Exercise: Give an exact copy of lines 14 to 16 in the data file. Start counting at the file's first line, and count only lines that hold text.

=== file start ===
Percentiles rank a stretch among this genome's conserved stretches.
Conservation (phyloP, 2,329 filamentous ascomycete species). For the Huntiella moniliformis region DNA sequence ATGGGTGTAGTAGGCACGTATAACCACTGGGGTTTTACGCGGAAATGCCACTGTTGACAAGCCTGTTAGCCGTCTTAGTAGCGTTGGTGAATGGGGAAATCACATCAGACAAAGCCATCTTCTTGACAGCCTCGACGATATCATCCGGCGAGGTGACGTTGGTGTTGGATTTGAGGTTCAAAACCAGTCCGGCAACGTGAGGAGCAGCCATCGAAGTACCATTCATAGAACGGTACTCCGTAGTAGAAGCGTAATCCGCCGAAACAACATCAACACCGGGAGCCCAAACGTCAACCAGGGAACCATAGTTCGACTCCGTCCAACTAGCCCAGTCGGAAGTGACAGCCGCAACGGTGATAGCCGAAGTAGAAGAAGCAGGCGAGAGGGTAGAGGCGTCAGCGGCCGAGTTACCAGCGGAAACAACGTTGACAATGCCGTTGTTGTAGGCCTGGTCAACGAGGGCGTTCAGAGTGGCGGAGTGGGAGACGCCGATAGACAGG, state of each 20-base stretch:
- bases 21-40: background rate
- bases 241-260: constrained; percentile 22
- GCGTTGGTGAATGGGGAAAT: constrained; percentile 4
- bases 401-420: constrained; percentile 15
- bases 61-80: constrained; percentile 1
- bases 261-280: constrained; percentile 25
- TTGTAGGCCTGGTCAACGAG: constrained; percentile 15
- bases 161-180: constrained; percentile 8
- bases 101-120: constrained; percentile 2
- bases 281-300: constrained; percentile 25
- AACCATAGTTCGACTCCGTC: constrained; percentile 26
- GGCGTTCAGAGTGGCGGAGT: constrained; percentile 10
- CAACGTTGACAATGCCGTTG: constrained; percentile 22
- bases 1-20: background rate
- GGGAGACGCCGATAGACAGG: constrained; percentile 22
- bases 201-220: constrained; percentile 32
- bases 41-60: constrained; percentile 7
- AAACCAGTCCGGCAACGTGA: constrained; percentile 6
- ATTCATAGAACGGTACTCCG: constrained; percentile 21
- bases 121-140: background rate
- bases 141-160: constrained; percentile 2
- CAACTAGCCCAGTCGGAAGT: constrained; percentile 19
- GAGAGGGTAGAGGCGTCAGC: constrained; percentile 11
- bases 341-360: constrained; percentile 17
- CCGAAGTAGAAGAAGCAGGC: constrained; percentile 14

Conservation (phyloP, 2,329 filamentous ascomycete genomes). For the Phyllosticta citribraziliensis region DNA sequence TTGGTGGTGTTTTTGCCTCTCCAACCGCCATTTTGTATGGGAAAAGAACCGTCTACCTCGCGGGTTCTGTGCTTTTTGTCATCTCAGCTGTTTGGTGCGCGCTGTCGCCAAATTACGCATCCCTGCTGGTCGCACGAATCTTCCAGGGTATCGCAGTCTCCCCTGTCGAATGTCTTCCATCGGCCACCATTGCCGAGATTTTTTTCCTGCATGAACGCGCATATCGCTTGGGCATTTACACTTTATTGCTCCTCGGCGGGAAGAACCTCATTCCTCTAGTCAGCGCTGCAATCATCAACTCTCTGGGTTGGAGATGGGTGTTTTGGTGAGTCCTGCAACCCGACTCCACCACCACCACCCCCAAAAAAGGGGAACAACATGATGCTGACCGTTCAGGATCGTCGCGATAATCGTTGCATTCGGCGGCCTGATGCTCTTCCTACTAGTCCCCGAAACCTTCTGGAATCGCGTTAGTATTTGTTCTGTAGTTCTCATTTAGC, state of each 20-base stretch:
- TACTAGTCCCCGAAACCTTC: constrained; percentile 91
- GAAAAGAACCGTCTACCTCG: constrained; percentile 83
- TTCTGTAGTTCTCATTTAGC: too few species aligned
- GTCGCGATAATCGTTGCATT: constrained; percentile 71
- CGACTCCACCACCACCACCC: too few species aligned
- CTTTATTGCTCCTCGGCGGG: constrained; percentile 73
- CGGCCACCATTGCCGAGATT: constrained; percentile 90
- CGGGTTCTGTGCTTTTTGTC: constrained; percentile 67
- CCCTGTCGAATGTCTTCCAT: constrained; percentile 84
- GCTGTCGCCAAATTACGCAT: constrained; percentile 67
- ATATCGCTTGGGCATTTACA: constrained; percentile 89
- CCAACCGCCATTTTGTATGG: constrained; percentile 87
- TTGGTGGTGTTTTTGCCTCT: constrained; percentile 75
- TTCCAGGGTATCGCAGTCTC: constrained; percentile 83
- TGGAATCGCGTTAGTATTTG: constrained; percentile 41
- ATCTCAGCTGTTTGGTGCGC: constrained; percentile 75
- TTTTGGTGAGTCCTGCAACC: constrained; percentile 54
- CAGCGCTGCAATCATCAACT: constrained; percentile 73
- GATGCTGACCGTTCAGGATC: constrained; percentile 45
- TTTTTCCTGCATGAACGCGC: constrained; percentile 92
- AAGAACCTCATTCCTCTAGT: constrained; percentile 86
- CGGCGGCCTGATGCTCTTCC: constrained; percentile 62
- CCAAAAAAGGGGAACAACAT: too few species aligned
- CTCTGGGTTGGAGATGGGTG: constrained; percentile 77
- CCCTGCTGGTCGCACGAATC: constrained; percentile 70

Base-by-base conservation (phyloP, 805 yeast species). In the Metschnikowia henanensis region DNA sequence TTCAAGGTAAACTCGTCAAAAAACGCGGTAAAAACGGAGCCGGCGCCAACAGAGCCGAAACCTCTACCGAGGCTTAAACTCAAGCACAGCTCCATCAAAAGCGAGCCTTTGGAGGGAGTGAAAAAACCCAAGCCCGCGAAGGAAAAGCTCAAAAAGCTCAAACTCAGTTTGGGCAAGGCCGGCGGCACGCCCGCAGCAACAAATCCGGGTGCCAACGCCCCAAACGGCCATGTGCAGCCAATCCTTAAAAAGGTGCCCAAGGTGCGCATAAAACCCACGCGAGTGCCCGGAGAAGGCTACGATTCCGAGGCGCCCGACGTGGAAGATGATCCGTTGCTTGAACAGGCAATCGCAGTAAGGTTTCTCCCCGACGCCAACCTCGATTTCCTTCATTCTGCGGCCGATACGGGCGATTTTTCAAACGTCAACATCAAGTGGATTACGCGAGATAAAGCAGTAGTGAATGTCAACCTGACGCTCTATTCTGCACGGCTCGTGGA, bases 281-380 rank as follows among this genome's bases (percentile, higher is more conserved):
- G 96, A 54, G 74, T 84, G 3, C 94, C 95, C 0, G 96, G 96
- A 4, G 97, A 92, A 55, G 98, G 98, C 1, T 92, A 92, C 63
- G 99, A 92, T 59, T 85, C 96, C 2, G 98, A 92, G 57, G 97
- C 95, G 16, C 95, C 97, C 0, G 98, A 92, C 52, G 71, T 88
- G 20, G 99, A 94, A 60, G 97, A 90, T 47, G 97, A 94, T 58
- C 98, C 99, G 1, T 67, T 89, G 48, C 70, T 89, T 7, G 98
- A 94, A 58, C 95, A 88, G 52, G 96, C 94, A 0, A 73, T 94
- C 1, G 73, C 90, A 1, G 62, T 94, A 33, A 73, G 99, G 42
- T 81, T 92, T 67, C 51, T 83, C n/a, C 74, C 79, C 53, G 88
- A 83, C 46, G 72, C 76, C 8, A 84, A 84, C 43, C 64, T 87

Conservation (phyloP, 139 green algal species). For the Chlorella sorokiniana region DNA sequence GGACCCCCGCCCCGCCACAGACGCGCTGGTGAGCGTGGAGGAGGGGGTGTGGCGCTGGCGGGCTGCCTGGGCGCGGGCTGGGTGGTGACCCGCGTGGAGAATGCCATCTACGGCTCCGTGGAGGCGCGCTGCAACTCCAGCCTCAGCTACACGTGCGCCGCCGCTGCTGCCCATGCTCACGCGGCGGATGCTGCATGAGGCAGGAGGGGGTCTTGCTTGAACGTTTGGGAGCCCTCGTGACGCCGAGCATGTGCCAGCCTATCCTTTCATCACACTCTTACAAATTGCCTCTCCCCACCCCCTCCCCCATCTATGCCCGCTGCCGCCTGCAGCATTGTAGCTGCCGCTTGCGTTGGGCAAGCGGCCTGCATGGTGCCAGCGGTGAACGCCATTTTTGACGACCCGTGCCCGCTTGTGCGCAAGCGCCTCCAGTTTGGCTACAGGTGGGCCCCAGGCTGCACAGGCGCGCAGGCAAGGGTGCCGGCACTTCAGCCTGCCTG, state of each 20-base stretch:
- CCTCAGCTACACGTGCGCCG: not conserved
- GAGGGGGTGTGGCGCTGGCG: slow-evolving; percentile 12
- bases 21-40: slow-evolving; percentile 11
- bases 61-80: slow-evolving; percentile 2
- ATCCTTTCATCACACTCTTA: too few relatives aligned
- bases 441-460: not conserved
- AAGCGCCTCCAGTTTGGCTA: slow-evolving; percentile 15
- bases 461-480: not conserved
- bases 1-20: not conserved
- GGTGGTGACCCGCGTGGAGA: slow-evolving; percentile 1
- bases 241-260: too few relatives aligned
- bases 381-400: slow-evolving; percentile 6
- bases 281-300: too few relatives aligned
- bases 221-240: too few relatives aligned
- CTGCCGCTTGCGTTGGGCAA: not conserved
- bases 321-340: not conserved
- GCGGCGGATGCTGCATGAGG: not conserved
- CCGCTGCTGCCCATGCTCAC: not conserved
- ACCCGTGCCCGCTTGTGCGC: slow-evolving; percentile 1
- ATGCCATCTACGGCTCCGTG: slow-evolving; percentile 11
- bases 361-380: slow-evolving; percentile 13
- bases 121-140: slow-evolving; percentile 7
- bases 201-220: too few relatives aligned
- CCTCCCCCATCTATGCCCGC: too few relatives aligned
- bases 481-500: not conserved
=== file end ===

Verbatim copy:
- GGCGTTCAGAGTGGCGGAGT: constrained; percentile 10
- CAACGTTGACAATGCCGTTG: constrained; percentile 22
- bases 1-20: background rate